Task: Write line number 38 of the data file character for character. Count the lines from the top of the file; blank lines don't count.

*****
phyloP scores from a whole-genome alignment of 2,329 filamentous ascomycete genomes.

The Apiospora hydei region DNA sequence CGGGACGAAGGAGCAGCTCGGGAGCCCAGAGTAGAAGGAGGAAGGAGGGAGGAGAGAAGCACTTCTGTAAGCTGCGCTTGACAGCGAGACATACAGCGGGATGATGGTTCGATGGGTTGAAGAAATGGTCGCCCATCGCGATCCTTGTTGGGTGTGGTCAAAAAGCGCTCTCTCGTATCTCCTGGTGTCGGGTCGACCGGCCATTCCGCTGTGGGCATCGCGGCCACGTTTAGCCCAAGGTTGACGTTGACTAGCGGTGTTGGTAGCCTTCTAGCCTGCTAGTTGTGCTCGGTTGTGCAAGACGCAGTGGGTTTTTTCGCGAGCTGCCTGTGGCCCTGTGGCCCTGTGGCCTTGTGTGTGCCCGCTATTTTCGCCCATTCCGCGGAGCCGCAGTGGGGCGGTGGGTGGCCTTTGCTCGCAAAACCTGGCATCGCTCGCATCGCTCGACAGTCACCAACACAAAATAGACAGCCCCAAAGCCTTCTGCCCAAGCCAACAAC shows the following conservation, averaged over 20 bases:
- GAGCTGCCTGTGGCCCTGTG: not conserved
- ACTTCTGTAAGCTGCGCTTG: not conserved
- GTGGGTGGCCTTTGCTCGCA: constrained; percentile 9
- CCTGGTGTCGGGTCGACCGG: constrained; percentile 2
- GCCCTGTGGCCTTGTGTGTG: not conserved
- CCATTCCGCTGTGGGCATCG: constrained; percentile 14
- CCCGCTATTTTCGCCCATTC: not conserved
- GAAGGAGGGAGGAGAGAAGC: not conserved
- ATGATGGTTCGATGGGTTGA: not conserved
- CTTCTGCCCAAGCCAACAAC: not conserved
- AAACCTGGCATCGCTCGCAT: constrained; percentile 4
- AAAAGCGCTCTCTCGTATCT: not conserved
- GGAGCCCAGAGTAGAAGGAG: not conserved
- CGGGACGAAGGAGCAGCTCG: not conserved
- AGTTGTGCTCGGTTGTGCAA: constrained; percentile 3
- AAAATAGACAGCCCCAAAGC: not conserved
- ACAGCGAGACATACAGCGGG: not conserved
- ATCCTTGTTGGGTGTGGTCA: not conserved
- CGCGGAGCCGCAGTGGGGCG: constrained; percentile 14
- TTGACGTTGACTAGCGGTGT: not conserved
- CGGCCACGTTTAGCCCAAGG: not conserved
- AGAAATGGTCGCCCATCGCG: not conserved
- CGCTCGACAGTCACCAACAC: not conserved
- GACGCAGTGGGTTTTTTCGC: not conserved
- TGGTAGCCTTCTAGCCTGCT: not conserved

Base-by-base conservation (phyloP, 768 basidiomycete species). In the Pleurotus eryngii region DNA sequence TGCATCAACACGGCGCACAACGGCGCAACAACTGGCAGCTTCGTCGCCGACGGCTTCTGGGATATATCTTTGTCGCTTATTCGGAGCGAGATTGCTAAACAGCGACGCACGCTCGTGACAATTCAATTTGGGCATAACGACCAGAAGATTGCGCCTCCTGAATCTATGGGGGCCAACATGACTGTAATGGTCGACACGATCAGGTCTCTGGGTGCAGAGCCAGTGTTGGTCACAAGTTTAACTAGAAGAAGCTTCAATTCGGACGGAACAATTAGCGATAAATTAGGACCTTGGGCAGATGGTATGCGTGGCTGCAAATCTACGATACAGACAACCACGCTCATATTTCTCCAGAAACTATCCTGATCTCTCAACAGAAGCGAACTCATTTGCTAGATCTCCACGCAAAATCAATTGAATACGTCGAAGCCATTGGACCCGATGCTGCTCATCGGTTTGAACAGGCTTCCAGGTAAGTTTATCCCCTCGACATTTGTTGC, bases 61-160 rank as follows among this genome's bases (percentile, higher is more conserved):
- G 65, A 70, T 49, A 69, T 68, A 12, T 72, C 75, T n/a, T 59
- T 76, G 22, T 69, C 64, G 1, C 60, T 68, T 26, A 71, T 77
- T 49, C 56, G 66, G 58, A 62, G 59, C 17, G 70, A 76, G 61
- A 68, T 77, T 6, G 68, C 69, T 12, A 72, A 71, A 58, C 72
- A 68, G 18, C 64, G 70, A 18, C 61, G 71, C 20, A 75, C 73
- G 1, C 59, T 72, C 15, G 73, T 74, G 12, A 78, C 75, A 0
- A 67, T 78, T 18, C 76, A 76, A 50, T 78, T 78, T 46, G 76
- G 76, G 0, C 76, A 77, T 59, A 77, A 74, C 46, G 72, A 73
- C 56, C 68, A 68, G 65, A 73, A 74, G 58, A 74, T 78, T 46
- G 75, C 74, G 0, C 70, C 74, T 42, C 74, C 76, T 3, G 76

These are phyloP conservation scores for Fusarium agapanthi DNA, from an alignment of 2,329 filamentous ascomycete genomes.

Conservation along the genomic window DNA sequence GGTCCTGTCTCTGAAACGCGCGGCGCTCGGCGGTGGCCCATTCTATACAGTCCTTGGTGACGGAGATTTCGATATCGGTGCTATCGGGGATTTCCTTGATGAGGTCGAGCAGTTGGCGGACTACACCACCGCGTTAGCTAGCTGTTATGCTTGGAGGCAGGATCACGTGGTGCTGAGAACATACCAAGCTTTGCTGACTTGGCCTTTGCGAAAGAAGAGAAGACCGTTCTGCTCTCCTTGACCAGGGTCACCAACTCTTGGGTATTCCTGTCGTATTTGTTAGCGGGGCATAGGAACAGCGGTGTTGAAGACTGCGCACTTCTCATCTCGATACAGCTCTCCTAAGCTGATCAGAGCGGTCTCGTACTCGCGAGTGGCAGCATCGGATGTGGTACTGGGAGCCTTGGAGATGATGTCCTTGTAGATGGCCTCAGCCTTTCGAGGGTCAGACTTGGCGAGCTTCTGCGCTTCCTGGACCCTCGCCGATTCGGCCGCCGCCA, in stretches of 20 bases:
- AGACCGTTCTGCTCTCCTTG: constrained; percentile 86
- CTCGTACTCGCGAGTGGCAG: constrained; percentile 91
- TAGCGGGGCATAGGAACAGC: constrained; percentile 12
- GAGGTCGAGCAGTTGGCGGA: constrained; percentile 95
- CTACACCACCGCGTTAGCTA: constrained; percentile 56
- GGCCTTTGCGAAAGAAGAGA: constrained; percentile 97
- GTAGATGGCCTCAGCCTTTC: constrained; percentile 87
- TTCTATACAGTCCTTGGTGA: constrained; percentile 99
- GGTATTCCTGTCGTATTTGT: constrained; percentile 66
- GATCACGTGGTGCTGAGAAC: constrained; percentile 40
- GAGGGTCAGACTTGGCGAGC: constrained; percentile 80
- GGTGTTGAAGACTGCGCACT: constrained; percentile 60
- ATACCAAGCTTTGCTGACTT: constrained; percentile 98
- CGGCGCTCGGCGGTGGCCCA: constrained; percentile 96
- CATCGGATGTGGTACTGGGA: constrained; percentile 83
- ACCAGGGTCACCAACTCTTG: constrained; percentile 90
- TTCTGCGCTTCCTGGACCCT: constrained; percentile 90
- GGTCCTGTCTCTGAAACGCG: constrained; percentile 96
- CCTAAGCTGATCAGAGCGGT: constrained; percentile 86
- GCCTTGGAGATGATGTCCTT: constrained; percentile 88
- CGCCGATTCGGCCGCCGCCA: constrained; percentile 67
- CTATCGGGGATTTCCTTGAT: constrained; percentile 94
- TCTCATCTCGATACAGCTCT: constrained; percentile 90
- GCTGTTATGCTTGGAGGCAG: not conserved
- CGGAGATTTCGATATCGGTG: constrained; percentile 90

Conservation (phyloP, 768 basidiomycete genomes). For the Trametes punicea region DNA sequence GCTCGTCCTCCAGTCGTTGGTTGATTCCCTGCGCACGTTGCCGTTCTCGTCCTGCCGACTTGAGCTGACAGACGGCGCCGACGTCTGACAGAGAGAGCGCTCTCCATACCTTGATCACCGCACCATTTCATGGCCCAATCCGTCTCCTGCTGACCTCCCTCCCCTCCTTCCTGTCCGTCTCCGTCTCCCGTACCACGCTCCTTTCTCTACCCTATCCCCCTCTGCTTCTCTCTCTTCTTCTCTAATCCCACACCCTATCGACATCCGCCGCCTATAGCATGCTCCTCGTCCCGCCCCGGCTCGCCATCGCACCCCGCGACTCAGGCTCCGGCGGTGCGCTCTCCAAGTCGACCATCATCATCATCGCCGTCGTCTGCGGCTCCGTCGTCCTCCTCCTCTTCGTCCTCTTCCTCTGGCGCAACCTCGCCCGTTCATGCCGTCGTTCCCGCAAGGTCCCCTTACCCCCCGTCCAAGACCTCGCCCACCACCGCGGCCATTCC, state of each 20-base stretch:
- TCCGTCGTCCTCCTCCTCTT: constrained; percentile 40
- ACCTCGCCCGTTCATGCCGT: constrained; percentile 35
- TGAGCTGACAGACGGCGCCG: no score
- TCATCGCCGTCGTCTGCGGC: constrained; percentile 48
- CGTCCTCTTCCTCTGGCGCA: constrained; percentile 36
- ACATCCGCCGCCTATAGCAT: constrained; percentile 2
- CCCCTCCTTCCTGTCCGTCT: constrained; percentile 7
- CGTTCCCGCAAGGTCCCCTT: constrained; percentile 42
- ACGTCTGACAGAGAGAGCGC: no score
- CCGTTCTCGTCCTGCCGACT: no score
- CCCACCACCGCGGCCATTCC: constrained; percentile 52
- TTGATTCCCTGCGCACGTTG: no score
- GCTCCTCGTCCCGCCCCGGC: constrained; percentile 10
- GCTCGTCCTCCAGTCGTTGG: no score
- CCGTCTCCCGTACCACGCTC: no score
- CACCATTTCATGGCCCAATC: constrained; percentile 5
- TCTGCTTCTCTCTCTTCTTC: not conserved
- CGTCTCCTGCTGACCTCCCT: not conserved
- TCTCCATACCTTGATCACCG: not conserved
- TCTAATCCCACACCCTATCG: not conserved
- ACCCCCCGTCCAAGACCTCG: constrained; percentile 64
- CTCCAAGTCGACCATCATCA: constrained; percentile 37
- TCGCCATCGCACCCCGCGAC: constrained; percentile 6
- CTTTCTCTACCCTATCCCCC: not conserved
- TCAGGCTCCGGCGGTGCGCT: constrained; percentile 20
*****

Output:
- G 75, C 74, G 0, C 70, C 74, T 42, C 74, C 76, T 3, G 76